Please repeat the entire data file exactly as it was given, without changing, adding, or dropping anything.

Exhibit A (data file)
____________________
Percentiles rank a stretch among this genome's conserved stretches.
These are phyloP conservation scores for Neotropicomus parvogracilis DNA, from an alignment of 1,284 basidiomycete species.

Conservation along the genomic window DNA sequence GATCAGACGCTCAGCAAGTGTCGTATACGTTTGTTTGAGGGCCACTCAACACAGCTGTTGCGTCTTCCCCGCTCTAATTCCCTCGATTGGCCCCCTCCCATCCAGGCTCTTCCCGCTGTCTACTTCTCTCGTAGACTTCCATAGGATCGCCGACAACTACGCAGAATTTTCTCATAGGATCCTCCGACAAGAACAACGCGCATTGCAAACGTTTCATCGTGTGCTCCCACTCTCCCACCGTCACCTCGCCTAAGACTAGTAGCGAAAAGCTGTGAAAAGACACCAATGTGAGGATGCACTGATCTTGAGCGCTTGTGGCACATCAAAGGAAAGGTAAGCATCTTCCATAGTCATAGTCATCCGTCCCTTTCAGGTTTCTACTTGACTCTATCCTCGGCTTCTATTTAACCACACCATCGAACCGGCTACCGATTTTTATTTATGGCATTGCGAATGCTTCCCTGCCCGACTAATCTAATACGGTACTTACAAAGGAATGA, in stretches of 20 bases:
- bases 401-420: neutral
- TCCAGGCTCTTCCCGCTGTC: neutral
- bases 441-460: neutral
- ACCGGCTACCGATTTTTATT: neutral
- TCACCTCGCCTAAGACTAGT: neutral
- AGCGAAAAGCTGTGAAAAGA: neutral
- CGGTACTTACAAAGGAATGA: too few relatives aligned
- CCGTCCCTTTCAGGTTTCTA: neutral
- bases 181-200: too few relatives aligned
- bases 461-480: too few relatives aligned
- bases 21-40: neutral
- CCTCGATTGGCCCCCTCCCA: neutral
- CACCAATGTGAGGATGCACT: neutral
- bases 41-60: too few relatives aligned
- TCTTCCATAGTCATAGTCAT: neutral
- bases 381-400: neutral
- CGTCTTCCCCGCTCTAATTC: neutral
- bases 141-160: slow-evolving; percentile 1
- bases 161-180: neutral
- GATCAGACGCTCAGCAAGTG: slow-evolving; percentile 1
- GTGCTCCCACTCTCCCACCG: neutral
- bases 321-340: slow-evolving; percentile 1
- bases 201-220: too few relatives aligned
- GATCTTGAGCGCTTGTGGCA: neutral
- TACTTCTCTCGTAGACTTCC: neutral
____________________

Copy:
Percentiles rank a stretch among this genome's conserved stretches.
These are phyloP conservation scores for Neotropicomus parvogracilis DNA, from an alignment of 1,284 basidiomycete species.

Conservation along the genomic window DNA sequence GATCAGACGCTCAGCAAGTGTCGTATACGTTTGTTTGAGGGCCACTCAACACAGCTGTTGCGTCTTCCCCGCTCTAATTCCCTCGATTGGCCCCCTCCCATCCAGGCTCTTCCCGCTGTCTACTTCTCTCGTAGACTTCCATAGGATCGCCGACAACTACGCAGAATTTTCTCATAGGATCCTCCGACAAGAACAACGCGCATTGCAAACGTTTCATCGTGTGCTCCCACTCTCCCACCGTCACCTCGCCTAAGACTAGTAGCGAAAAGCTGTGAAAAGACACCAATGTGAGGATGCACTGATCTTGAGCGCTTGTGGCACATCAAAGGAAAGGTAAGCATCTTCCATAGTCATAGTCATCCGTCCCTTTCAGGTTTCTACTTGACTCTATCCTCGGCTTCTATTTAACCACACCATCGAACCGGCTACCGATTTTTATTTATGGCATTGCGAATGCTTCCCTGCCCGACTAATCTAATACGGTACTTACAAAGGAATGA, in stretches of 20 bases:
- bases 401-420: neutral
- TCCAGGCTCTTCCCGCTGTC: neutral
- bases 441-460: neutral
- ACCGGCTACCGATTTTTATT: neutral
- TCACCTCGCCTAAGACTAGT: neutral
- AGCGAAAAGCTGTGAAAAGA: neutral
- CGGTACTTACAAAGGAATGA: too few relatives aligned
- CCGTCCCTTTCAGGTTTCTA: neutral
- bases 181-200: too few relatives aligned
- bases 461-480: too few relatives aligned
- bases 21-40: neutral
- CCTCGATTGGCCCCCTCCCA: neutral
- CACCAATGTGAGGATGCACT: neutral
- bases 41-60: too few relatives aligned
- TCTTCCATAGTCATAGTCAT: neutral
- bases 381-400: neutral
- CGTCTTCCCCGCTCTAATTC: neutral
- bases 141-160: slow-evolving; percentile 1
- bases 161-180: neutral
- GATCAGACGCTCAGCAAGTG: slow-evolving; percentile 1
- GTGCTCCCACTCTCCCACCG: neutral
- bases 321-340: slow-evolving; percentile 1
- bases 201-220: too few relatives aligned
- GATCTTGAGCGCTTGTGGCA: neutral
- TACTTCTCTCGTAGACTTCC: neutral